"We couldn't believe it was still alive," McCormack said. "There was a puncture wound under his dorsal fin and there was fresh blood. We assumed he was picked up by a bird and dropped there."
"This is definitely the weirdest thing I've ever seen here," she said. "There's been nothing as bizarre as this. We'll get the occasional mountain lion and coyote, but nothing like this."
McCormack said the shark was put in a bucket of water and taken to Dana Point Harbor, where it was released into the ocean and immediately swam away.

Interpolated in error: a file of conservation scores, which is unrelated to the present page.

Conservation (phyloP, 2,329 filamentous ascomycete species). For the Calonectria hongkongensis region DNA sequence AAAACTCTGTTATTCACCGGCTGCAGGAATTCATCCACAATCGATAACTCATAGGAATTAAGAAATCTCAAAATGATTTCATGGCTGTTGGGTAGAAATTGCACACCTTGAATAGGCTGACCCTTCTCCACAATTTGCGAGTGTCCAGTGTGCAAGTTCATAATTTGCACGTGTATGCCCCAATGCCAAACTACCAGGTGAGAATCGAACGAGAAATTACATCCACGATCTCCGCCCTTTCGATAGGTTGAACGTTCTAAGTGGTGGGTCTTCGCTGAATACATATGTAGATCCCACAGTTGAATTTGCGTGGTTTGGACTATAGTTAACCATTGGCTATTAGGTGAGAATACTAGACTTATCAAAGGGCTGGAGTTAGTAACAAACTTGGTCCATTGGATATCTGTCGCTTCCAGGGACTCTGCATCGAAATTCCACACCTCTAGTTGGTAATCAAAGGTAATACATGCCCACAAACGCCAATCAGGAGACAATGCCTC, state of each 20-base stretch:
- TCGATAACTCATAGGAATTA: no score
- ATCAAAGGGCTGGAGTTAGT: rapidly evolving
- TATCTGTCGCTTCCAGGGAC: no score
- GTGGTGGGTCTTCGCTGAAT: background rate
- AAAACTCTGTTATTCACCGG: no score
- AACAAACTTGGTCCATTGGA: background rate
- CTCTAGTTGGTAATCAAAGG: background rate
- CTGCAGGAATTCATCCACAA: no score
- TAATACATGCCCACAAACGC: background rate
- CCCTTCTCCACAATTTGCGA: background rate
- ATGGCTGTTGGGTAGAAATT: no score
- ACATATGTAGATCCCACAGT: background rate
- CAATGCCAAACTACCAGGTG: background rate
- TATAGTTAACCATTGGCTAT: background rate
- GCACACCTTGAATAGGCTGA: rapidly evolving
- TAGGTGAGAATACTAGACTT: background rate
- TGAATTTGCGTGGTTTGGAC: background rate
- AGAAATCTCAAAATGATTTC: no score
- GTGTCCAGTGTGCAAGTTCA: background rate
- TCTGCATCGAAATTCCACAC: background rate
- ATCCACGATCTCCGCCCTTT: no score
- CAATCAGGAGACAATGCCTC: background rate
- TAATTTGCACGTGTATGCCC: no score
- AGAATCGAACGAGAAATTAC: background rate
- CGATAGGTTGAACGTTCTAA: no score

Dan Sforza, assistant chief of the California Department of Fish and Game, said the idea of the small leopard shark being carried by a bird "sounds fishy to me."
"It seems weird it could be out of the water that long. It doesn't sound like it could be a recipe for success," he said.
Sforza said the shark may have been dumped at the course by a human.
"Leopard sharks are legal to possess but they have to be 3 feet long," he said. "There is a black-market trade out there for leopard sharks. They're real cool-looking. Maybe it got too big for someone's tank."